- Easy operations – The Esper console is so simple to use that it applies to a wide range of IT resources.
If you’re a business or org looking to check out our Foundation x86 solution, your VIP access lane to one of our many knowledgeable human beings is going to be via booking a demo here. We’ve worked with Fortune 100 and NYSE 100 brands in the enterprise, and we’ve worked with scrappy consumer tech startups and local small businesses. We’re built for any scale, and we can work with you to build a custom solution, x86 or ARM.
Android x86 overview
Why run Android on x86?
Put simply, running AOSP (Android) on x86 offers more security, more flexibility (like dual booting Windows and Android), and increased longevity for devices. Because Android uses the Linux kernel, it can also increase system performance, security, and scalability.
Android is also designed to be mobile, making it a far better use case fit for devices that may not be constantly connected to power, or that utilize wireless connectivity like Bluetooth, NFC, Wi-Fi, and 4G or 5G data for core functionality. That could be devices like mPOS systems, mobile kiosks, inventory management handhelds, line busting tablets, check in tablets, and more. But these devices generally use ARM processors.
By choosing a single platform for both your ARM and x86 devices (Esper Foundation for Android, our AOSP solution), you can create customer and employee experiences that seamlessly update your devices and align your innovation strategy across your entire fleet.
What is x86?
The x86 family of computer processors dates back to the 1970s. Primarily popularized by Intel, these systems use the x86 instruction set, which can loosely be thought of as the “language” x86 processors “speak.” Android (and AOSP, by extension) was architected to support ARM architecture processors, which use the ARM instruction set (based on the RISC instruction set) — a different “language.” All modern smartphones and most other mobile devices (including Apple’s iPhone, iPad, and MacBook laptops) use ARM architecture processors.
This disparity can be seen in practice by engineers at a very low level: ARM and x86 processors both offer programming languages that allow a developer to interact directly with a device’s CPU. These are generally known as assembly languages. ARM and x86 use completely different assembly languages, and thus even fundamental code between the two is mutually unintelligible. While high-level languages were built to address some of these architectural challenges and bridge technical gaps, there remain inherent differences in how x86 and ARM processors behave.
What’s the difference between Android ARM and Android x86?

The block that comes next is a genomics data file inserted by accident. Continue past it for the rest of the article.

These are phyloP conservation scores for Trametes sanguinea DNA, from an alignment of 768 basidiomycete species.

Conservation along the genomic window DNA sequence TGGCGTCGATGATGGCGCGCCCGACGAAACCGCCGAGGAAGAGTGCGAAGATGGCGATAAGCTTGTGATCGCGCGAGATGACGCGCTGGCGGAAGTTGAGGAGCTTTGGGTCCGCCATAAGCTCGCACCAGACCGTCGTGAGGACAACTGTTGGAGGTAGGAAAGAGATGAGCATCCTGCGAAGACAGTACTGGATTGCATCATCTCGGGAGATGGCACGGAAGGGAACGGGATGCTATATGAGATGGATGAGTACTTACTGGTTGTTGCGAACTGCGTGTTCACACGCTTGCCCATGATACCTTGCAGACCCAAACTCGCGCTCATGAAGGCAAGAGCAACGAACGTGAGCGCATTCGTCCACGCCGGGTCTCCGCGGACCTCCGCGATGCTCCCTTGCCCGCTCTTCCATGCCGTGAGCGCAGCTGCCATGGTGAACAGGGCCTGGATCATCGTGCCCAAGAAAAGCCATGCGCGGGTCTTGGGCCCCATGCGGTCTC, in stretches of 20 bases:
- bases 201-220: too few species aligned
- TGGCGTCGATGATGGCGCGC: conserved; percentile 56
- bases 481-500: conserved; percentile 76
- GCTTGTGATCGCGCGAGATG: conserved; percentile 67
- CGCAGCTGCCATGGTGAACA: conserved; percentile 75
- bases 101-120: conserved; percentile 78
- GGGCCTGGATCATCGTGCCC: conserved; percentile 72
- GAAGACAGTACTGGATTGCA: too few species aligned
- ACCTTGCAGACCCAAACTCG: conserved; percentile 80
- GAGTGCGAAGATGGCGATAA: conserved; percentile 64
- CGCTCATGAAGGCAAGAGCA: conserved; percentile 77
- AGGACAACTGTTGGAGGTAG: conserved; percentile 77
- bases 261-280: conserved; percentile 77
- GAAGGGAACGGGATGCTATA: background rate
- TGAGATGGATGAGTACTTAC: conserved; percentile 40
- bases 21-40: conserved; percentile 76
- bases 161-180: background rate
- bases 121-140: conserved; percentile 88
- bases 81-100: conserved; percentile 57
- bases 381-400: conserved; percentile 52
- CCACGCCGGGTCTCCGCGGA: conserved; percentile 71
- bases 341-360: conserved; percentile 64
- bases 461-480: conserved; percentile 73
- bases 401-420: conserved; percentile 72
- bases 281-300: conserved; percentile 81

ARM and x86 have many technical differences, but the most critical distinction in the context of Android between the two is that Android explicitly supports almost any ARM processor available because of its massive device ecosystem. While Android remains technically x86 compatible (you can download Generic System Images for the most recent version built for x86), the market’s lack of Android x86 devices means that compatibility goes largely unleveraged.
As to what Android can and can’t do on each architecture? There aren’t many practical limitations, though capabilities may vary slightly from device to device.
Is Android-x86 business ready?
No — not without lots of work! Google hasn’t actively developed the AOSP x86 platform for many years, and Android-x86 is not an official Google product, and is not supported by Google. Years of Android’s x86 failures litter tech news publications: everything from phones to smartwatches, to TVs, to tablets.
What you won’t see, though, is much talk about the embedded x86 and other dedicated x86 devices in the enterprise computing world and whether Android would be a suitable solution for them. With Esper, there is finally a business-grade Android x86 solution on the market.
Consider this: Android will never go back in the “just a smartphone OS” box. Google acknowledges this with platforms like Wear OS, Android TV, and Android Automotive (a platform so nascent it doesn’t even have a marketing website). Android is remarkable precisely because it can be made to fit so many innovative and varied forms.
Can I build Android x86 using AOSP for free?
Yes. And while building an image based on AOSP that can run on an Intel x86 processor isn’t necessarily difficult, it’s still pretty challenging! Building a version that can run on an Intel x86 processor and remain scalable, supportable, and stable is an enormous undertaking. And while they may sound like minor problems, issues with device drivers, peripheral support, and general system behavior quirks can be the difference between a system that is online and generating revenue and one that is not.
Android-x86 is a free, open source project based on AOSP (the Android Open Source Project). It’s designed to run on x86 processors from Intel and AMD.
Yes! There’s a project called Android x86 with the aim of bringing Android to Intel chipsets.
Yes! The Android-x86 project offers a way to run Android on x86 processors, either alongside Windows or as a full replacement.
Yes. There’s no Google Play Store on Android-x86 (or any other installable x86 Android build), but sideloaded apps are available.
Android is highly customizable, secure by design, and easy to use. A custom Android x86 solution can be built and configured to spec for specific use-cases.
You can download Android-x86 to test on compatible x86 hardware, including Intel and AMD chipsets, from the Android-x86 project website.